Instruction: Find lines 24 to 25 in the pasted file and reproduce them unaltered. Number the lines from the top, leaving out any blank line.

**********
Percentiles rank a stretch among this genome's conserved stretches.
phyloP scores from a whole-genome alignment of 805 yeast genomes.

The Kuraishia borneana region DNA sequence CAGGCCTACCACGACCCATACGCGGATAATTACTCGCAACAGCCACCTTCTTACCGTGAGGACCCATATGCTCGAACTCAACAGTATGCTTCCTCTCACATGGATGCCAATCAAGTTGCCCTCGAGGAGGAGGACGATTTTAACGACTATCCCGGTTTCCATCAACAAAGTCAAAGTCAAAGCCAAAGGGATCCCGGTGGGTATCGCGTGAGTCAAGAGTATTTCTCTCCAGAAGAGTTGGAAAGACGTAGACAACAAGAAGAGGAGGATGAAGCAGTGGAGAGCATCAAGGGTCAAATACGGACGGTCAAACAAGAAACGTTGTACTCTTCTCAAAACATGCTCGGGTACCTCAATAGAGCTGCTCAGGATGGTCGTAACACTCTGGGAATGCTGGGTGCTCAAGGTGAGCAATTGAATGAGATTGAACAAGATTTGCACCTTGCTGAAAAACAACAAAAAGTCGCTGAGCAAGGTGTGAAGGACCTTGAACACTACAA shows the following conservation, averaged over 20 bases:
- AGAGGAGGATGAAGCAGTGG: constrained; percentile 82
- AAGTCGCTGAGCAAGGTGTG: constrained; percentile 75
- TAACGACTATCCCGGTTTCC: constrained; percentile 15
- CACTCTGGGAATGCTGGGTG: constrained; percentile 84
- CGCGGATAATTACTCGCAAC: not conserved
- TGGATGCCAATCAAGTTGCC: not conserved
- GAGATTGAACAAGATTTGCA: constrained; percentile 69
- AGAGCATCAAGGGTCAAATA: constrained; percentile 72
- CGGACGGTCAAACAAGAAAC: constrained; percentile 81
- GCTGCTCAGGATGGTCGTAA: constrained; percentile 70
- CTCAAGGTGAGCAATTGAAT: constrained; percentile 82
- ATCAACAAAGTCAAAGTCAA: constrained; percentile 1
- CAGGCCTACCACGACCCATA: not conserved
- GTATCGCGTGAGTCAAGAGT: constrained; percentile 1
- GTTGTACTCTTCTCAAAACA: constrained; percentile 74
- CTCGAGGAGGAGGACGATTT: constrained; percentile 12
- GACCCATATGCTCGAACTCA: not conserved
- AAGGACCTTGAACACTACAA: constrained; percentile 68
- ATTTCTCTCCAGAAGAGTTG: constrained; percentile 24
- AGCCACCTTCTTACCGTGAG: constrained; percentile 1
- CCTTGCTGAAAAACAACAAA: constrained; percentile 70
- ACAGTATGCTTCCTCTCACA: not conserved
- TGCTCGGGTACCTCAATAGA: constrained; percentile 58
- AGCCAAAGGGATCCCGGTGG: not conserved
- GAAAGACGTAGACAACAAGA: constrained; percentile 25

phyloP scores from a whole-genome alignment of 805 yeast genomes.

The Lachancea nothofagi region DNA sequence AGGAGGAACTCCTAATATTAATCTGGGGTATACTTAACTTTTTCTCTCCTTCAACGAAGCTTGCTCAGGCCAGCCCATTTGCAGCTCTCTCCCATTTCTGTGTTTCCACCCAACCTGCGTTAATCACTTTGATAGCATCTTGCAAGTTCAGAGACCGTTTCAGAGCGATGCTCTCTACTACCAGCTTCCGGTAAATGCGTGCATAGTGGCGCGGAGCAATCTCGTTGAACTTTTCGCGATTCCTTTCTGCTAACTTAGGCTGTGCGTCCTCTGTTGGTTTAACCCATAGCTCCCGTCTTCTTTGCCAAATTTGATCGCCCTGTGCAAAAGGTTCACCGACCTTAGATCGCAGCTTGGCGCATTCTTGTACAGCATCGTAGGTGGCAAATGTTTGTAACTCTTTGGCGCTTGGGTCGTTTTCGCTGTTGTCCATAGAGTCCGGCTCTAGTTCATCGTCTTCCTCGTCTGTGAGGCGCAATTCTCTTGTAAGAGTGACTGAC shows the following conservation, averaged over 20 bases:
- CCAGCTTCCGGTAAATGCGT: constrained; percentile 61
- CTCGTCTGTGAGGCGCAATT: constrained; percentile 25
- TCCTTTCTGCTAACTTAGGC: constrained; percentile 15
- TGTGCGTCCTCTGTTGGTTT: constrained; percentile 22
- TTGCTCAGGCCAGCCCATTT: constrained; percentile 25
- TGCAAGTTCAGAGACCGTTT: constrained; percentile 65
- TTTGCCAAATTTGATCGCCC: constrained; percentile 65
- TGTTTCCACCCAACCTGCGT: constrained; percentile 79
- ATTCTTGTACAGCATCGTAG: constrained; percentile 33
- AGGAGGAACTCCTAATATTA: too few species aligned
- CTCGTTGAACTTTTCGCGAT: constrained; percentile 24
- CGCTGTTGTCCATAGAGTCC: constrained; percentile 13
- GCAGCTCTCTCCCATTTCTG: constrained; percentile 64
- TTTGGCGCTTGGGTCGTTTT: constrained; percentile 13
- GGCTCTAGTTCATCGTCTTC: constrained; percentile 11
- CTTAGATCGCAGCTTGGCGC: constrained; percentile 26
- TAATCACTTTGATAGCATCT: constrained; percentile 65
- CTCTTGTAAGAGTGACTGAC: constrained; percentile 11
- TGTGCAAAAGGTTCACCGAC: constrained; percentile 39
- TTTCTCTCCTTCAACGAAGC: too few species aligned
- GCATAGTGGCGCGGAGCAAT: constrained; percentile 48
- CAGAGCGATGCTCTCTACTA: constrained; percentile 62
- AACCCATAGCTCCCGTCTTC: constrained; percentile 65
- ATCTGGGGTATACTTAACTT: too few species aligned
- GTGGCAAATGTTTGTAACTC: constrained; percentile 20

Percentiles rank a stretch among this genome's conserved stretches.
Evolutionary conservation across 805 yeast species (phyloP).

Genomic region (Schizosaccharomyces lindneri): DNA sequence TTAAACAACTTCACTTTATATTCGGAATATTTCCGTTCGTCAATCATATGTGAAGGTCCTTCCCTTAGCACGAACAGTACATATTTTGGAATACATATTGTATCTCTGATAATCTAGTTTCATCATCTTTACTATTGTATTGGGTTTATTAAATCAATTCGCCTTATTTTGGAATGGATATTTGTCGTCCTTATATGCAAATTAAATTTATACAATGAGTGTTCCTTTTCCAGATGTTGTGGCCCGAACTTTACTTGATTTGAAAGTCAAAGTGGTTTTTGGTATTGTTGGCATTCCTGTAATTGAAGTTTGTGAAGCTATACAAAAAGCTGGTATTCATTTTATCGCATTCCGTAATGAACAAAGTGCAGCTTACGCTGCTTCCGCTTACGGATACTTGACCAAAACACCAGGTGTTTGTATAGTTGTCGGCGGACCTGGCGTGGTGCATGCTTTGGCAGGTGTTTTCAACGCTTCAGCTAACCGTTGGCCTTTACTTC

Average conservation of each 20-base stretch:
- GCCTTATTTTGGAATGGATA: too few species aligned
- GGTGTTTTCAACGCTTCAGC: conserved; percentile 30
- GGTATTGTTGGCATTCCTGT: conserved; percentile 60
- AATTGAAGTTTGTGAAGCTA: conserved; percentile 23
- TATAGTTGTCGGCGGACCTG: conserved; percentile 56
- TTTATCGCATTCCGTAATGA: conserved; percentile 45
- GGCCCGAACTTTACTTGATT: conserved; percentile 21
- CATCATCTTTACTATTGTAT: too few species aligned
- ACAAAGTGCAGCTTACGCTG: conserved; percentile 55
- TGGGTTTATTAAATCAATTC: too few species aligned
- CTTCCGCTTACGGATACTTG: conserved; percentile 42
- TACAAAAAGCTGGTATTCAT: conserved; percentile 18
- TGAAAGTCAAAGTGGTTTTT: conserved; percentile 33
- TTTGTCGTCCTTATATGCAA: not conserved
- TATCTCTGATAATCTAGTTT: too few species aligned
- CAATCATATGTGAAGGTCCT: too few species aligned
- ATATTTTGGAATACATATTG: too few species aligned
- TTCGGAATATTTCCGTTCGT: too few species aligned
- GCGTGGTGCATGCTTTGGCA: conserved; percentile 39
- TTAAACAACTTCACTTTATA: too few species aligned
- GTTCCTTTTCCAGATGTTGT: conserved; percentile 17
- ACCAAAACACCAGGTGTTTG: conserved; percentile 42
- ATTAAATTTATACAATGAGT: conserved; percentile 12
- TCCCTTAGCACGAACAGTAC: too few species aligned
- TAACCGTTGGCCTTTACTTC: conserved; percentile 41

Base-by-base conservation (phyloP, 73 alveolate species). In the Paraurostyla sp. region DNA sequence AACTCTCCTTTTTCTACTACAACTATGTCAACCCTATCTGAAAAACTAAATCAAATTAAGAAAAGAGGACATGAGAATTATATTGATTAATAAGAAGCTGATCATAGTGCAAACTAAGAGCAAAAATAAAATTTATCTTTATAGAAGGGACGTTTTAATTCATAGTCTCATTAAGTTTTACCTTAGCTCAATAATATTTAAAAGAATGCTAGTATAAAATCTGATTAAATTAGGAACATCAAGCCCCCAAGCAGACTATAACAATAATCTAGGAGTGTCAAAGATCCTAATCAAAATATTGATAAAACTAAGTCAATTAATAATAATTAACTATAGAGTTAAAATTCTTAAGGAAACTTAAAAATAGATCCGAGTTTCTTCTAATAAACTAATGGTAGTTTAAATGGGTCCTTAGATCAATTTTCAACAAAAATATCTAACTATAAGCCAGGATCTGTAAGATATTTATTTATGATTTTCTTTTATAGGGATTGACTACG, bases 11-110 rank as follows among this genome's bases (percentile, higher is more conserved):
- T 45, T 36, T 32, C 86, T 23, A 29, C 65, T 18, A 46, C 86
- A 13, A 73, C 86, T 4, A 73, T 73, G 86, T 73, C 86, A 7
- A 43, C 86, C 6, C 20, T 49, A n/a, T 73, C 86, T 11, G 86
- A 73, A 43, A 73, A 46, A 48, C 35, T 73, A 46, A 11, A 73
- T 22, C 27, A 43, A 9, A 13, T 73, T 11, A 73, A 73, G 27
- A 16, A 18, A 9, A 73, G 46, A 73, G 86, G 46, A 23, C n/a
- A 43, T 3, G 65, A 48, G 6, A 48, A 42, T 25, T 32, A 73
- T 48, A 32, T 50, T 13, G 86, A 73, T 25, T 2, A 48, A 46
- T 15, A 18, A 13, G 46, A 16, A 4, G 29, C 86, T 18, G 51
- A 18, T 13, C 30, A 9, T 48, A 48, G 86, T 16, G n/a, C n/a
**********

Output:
- CCTTGCTGAAAAACAACAAA: constrained; percentile 70
- ACAGTATGCTTCCTCTCACA: not conserved